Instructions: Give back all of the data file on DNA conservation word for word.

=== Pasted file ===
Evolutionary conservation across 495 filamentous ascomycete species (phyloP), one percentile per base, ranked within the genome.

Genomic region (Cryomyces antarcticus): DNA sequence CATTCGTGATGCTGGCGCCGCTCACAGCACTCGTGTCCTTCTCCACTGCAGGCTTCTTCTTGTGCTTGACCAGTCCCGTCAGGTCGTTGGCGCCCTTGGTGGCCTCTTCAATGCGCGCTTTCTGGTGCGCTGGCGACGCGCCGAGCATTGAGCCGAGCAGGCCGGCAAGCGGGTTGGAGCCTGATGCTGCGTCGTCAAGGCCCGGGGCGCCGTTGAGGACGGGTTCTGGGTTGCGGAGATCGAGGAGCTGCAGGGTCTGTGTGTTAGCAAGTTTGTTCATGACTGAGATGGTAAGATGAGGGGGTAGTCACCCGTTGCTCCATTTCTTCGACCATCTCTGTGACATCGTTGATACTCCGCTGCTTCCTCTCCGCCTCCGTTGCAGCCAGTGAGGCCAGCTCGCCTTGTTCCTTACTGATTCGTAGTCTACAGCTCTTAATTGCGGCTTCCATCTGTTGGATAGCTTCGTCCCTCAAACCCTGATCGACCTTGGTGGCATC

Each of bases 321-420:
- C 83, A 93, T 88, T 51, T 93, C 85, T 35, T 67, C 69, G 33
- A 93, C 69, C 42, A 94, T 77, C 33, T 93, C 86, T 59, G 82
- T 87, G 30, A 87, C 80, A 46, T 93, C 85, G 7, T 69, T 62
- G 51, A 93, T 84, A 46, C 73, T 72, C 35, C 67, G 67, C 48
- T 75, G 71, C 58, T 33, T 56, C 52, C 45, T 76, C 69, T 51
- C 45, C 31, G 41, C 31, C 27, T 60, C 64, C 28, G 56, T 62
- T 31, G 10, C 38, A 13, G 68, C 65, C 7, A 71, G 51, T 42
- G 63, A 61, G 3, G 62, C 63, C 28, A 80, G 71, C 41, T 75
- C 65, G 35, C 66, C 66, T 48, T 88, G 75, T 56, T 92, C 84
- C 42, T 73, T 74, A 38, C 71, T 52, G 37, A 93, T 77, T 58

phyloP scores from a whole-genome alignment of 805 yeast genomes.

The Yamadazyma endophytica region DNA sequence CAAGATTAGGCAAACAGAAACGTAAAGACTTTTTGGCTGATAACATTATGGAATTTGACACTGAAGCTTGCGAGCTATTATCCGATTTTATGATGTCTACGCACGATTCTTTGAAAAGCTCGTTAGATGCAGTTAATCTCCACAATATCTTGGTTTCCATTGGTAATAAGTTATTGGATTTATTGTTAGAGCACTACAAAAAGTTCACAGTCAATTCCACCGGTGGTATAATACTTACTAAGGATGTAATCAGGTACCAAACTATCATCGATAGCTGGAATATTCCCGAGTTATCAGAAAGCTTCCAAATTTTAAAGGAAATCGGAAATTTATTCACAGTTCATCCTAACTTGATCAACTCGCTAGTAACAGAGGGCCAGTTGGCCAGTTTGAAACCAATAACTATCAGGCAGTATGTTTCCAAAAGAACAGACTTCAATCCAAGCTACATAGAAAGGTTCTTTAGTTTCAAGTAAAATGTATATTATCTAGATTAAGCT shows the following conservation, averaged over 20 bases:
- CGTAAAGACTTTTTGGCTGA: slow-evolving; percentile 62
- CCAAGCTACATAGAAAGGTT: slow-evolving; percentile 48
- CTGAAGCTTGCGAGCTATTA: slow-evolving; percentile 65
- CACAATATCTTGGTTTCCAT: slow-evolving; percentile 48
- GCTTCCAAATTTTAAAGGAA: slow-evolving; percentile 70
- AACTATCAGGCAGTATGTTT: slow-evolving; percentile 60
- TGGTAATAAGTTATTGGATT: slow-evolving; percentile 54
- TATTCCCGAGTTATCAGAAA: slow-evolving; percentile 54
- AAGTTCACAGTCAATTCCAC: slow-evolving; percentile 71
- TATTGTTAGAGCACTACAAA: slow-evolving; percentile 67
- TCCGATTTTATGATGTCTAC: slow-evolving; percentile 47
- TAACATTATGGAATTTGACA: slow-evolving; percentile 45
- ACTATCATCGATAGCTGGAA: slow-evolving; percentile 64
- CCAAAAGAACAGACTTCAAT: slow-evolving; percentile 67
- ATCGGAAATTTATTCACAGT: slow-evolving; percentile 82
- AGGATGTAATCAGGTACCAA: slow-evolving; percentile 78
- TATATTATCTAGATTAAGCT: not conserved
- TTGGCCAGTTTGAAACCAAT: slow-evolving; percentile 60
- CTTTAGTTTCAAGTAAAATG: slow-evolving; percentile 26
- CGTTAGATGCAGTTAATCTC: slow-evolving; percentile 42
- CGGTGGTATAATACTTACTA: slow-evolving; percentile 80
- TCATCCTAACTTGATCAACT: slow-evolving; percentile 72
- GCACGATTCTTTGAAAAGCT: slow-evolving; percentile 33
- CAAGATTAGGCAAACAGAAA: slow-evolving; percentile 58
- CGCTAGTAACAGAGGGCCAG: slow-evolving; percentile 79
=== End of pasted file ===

Evolutionary conservation across 495 filamentous ascomycete species (phyloP), one percentile per base, ranked within the genome.

Genomic region (Cryomyces antarcticus): DNA sequence CATTCGTGATGCTGGCGCCGCTCACAGCACTCGTGTCCTTCTCCACTGCAGGCTTCTTCTTGTGCTTGACCAGTCCCGTCAGGTCGTTGGCGCCCTTGGTGGCCTCTTCAATGCGCGCTTTCTGGTGCGCTGGCGACGCGCCGAGCATTGAGCCGAGCAGGCCGGCAAGCGGGTTGGAGCCTGATGCTGCGTCGTCAAGGCCCGGGGCGCCGTTGAGGACGGGTTCTGGGTTGCGGAGATCGAGGAGCTGCAGGGTCTGTGTGTTAGCAAGTTTGTTCATGACTGAGATGGTAAGATGAGGGGGTAGTCACCCGTTGCTCCATTTCTTCGACCATCTCTGTGACATCGTTGATACTCCGCTGCTTCCTCTCCGCCTCCGTTGCAGCCAGTGAGGCCAGCTCGCCTTGTTCCTTACTGATTCGTAGTCTACAGCTCTTAATTGCGGCTTCCATCTGTTGGATAGCTTCGTCCCTCAAACCCTGATCGACCTTGGTGGCATC

Each of bases 321-420:
- C 83, A 93, T 88, T 51, T 93, C 85, T 35, T 67, C 69, G 33
- A 93, C 69, C 42, A 94, T 77, C 33, T 93, C 86, T 59, G 82
- T 87, G 30, A 87, C 80, A 46, T 93, C 85, G 7, T 69, T 62
- G 51, A 93, T 84, A 46, C 73, T 72, C 35, C 67, G 67, C 48
- T 75, G 71, C 58, T 33, T 56, C 52, C 45, T 76, C 69, T 51
- C 45, C 31, G 41, C 31, C 27, T 60, C 64, C 28, G 56, T 62
- T 31, G 10, C 38, A 13, G 68, C 65, C 7, A 71, G 51, T 42
- G 63, A 61, G 3, G 62, C 63, C 28, A 80, G 71, C 41, T 75
- C 65, G 35, C 66, C 66, T 48, T 88, G 75, T 56, T 92, C 84
- C 42, T 73, T 74, A 38, C 71, T 52, G 37, A 93, T 77, T 58

phyloP scores from a whole-genome alignment of 805 yeast genomes.

The Yamadazyma endophytica region DNA sequence CAAGATTAGGCAAACAGAAACGTAAAGACTTTTTGGCTGATAACATTATGGAATTTGACACTGAAGCTTGCGAGCTATTATCCGATTTTATGATGTCTACGCACGATTCTTTGAAAAGCTCGTTAGATGCAGTTAATCTCCACAATATCTTGGTTTCCATTGGTAATAAGTTATTGGATTTATTGTTAGAGCACTACAAAAAGTTCACAGTCAATTCCACCGGTGGTATAATACTTACTAAGGATGTAATCAGGTACCAAACTATCATCGATAGCTGGAATATTCCCGAGTTATCAGAAAGCTTCCAAATTTTAAAGGAAATCGGAAATTTATTCACAGTTCATCCTAACTTGATCAACTCGCTAGTAACAGAGGGCCAGTTGGCCAGTTTGAAACCAATAACTATCAGGCAGTATGTTTCCAAAAGAACAGACTTCAATCCAAGCTACATAGAAAGGTTCTTTAGTTTCAAGTAAAATGTATATTATCTAGATTAAGCT shows the following conservation, averaged over 20 bases:
- CGTAAAGACTTTTTGGCTGA: slow-evolving; percentile 62
- CCAAGCTACATAGAAAGGTT: slow-evolving; percentile 48
- CTGAAGCTTGCGAGCTATTA: slow-evolving; percentile 65
- CACAATATCTTGGTTTCCAT: slow-evolving; percentile 48
- GCTTCCAAATTTTAAAGGAA: slow-evolving; percentile 70
- AACTATCAGGCAGTATGTTT: slow-evolving; percentile 60
- TGGTAATAAGTTATTGGATT: slow-evolving; percentile 54
- TATTCCCGAGTTATCAGAAA: slow-evolving; percentile 54
- AAGTTCACAGTCAATTCCAC: slow-evolving; percentile 71
- TATTGTTAGAGCACTACAAA: slow-evolving; percentile 67
- TCCGATTTTATGATGTCTAC: slow-evolving; percentile 47
- TAACATTATGGAATTTGACA: slow-evolving; percentile 45
- ACTATCATCGATAGCTGGAA: slow-evolving; percentile 64
- CCAAAAGAACAGACTTCAAT: slow-evolving; percentile 67
- ATCGGAAATTTATTCACAGT: slow-evolving; percentile 82
- AGGATGTAATCAGGTACCAA: slow-evolving; percentile 78
- TATATTATCTAGATTAAGCT: not conserved
- TTGGCCAGTTTGAAACCAAT: slow-evolving; percentile 60
- CTTTAGTTTCAAGTAAAATG: slow-evolving; percentile 26
- CGTTAGATGCAGTTAATCTC: slow-evolving; percentile 42
- CGGTGGTATAATACTTACTA: slow-evolving; percentile 80
- TCATCCTAACTTGATCAACT: slow-evolving; percentile 72
- GCACGATTCTTTGAAAAGCT: slow-evolving; percentile 33
- CAAGATTAGGCAAACAGAAA: slow-evolving; percentile 58
- CGCTAGTAACAGAGGGCCAG: slow-evolving; percentile 79